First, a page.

English 30 Shakespeare

For centuries, scholars have been debating the issue on whether Hamlet - the prince of William Shakespeare’s tragedy Hamlet - was mad. This question is not as easy as it sounds to answer; this is due to the fact that there are numerous arguments to support both sides of the issue. For many reasons, it is easy to believe that Hamlet was indeed mad. After all, Hamlet’s behavior throughout most of the play is extremely erratic and violent. However, there is another way to look at his actions; there are indications within the play that there was actually a method in his madness, suggesting that he was not mad at all.
One of the major arguments that Hamlet was mad, was his erratic and violent behavior in many parts of the play. His erratic behavior is especially evident in his conversation with Ophelia:
Hamlet: ...I could accuse me of such things that it were better
my mother had not borne me: I am very proud,
revengeful, ambitious, with more offenses at my beck
than I have thoughts to put them in, imagination to
give them shape, or time to act them in. What should
such fellows as I do crawling between heaven and
earth! We are arrant knaves, all; believe none of us...
* Act 3 Scene 1
One minute Hamlet tells Ophelia that “I did love you once.”1 Then in his next line he says “I loved you not.”2 This quick change in moods suggests that he was mad.
Hamlet: Nay, but to live
In the rank sweat of an enseamed bed,
Stew’d in corruption, honeying and making love
Over the nasty sty-

1 - Act 3, Scene 1
2 - Act 3, Scene 1
Queen: O, speak to me no more;
These words like daggers enter in my ears.
No more, sweet Hamlet.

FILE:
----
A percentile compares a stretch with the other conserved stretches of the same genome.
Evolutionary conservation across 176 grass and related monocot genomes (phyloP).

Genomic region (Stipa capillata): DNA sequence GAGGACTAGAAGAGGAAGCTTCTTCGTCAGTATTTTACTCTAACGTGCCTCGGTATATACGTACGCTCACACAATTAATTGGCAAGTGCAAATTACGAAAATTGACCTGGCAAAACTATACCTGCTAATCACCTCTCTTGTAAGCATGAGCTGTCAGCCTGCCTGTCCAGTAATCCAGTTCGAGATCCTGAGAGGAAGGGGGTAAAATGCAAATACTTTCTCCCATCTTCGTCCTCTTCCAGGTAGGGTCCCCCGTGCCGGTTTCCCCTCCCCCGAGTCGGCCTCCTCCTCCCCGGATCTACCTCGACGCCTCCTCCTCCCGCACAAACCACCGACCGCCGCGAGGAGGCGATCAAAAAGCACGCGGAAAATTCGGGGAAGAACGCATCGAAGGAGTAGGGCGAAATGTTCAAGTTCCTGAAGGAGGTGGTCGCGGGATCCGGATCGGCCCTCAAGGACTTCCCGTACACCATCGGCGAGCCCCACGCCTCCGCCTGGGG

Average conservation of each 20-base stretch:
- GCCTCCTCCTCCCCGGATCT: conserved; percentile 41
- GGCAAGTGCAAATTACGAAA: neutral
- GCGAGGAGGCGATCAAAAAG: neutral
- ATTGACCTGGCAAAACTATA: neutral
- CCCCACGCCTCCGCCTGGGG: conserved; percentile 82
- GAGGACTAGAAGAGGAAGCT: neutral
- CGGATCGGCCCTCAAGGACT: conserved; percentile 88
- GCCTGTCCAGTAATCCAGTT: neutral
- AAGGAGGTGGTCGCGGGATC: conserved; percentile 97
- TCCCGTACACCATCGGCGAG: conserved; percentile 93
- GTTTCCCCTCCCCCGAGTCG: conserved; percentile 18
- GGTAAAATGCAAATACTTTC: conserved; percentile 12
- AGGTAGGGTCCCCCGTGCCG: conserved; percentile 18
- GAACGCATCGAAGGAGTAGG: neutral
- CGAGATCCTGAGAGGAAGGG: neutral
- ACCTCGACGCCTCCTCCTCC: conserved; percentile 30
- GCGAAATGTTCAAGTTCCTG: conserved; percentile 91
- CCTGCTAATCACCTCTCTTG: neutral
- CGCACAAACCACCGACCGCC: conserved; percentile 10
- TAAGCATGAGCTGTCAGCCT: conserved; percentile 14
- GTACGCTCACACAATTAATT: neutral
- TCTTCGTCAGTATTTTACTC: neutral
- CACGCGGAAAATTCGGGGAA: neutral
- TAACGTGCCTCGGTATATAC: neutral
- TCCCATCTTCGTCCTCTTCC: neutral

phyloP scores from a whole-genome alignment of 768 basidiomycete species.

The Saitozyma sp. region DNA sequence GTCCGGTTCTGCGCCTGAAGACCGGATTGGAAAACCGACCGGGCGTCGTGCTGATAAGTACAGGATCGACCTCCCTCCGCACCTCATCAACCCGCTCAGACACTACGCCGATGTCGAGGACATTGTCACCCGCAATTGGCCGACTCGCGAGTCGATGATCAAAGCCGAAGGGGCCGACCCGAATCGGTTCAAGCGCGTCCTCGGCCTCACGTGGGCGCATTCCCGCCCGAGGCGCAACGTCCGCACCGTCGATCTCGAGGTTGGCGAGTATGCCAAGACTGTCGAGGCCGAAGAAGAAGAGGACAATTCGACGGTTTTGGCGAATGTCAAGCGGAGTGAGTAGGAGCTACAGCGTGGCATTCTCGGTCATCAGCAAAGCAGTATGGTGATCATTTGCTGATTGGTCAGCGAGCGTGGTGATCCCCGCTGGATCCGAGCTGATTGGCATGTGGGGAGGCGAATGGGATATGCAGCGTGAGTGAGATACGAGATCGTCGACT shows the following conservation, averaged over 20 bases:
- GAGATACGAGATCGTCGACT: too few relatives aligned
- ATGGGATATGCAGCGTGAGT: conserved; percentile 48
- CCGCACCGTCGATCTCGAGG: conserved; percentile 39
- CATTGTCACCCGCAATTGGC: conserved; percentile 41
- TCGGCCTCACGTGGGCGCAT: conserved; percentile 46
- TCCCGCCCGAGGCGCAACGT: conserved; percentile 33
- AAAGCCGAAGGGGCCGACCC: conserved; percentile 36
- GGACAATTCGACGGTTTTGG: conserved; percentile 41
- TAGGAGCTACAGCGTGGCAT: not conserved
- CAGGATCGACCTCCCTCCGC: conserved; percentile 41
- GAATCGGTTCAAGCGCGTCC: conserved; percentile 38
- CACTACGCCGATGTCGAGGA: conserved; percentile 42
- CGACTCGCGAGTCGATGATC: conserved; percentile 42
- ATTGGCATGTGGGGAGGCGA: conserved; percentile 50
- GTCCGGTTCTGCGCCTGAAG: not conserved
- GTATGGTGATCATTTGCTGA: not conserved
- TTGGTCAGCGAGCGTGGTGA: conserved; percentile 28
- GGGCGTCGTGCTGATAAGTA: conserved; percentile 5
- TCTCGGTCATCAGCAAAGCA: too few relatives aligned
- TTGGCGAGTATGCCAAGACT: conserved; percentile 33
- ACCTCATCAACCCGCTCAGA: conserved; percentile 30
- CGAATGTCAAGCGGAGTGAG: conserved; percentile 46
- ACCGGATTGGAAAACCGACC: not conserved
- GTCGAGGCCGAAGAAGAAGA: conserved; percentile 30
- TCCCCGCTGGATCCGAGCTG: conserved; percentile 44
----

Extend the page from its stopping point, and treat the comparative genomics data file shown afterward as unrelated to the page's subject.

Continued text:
*Act 3 Scene 4
This excerpt is from Hamlet’s conversation with his mother after he lays his trap down on Claudius. He speaks with such anger and wrath that his own mother fears him and screams for help. Consequently, Polonius who is hiding behind the curtains screams for help, and Hamlet stabs him thinking that he had caught Claudius spying on him.
Hamlet: Thou wretched, rash, intruding fool, farewell!
I took thee for thy better, take thy fortune:
Thou find’st to be too busy is some danger...
*Act 3 Scene 4
Throughout this whole scene Hamlet seems mad: the rage he expresses towards his mother, he killed Polonius in a ‘fit of madness’, and also when Hamlet seniors ghost appears to him. This is the point in the play when Hamlet seems the most mad. In all of the other instances, everyone was able to see the ghost; but in this scene the ghost can only be seen by Hamlet. When Hamlet starts speaking to the ghost even his mother thinks that he is mad: “This is the very coinage of your brain: This bodiless creation ecstasy is very cunning in.”1 When the queen reports this deed to Claudius, she sates the he was: “Mad as the sea and wind....”2
When Hamlet goes before Claudius to confess for the murder of Polonius, he refuses to tell where the body went, and seems to make a joke out of the whole thing.
Claudius: Now, Hamlet, where’s Polonius?
Hamlet: At supper.
Claudius:At supper! Where?
Hamlet: Not where he eats, but where he is eaten: a certain
convocation of politic worms are e’en at him...
Hamlet: A man may fish with the worm that hath eat of a
king, and eat of the fish that hath fed of that worm.
*Act 4 Scene 3
1 - Act 3 Scene 4 2 - Act 4 Scene 1
Even when telling Claudius where the body was, he seemed to take the whole incident as a joke. “...You shall nose him as you go up the stairs into the lobby.”1 “He will stay till you come.”1
Hamlet’s madness is not only evident in his actions and words, but sometimes in his thoughts. During Hamlet’s first soliloquy, he expresses deep anger and resentment against his father’s death and his mother’s hasty remarriage to his uncle.
Hamlet:O, that this too too-solid flesh would melt,
Thaw, and resolve itself into dew!
Or that the Everlasting had not fix’d
His cannon ‘gainst self-slaughter! God! O God!
How weary, stale, flat, and unprofitable profitable
Seem to me all the uses of this world!...
*Act 1 Scene 2
All of the incidents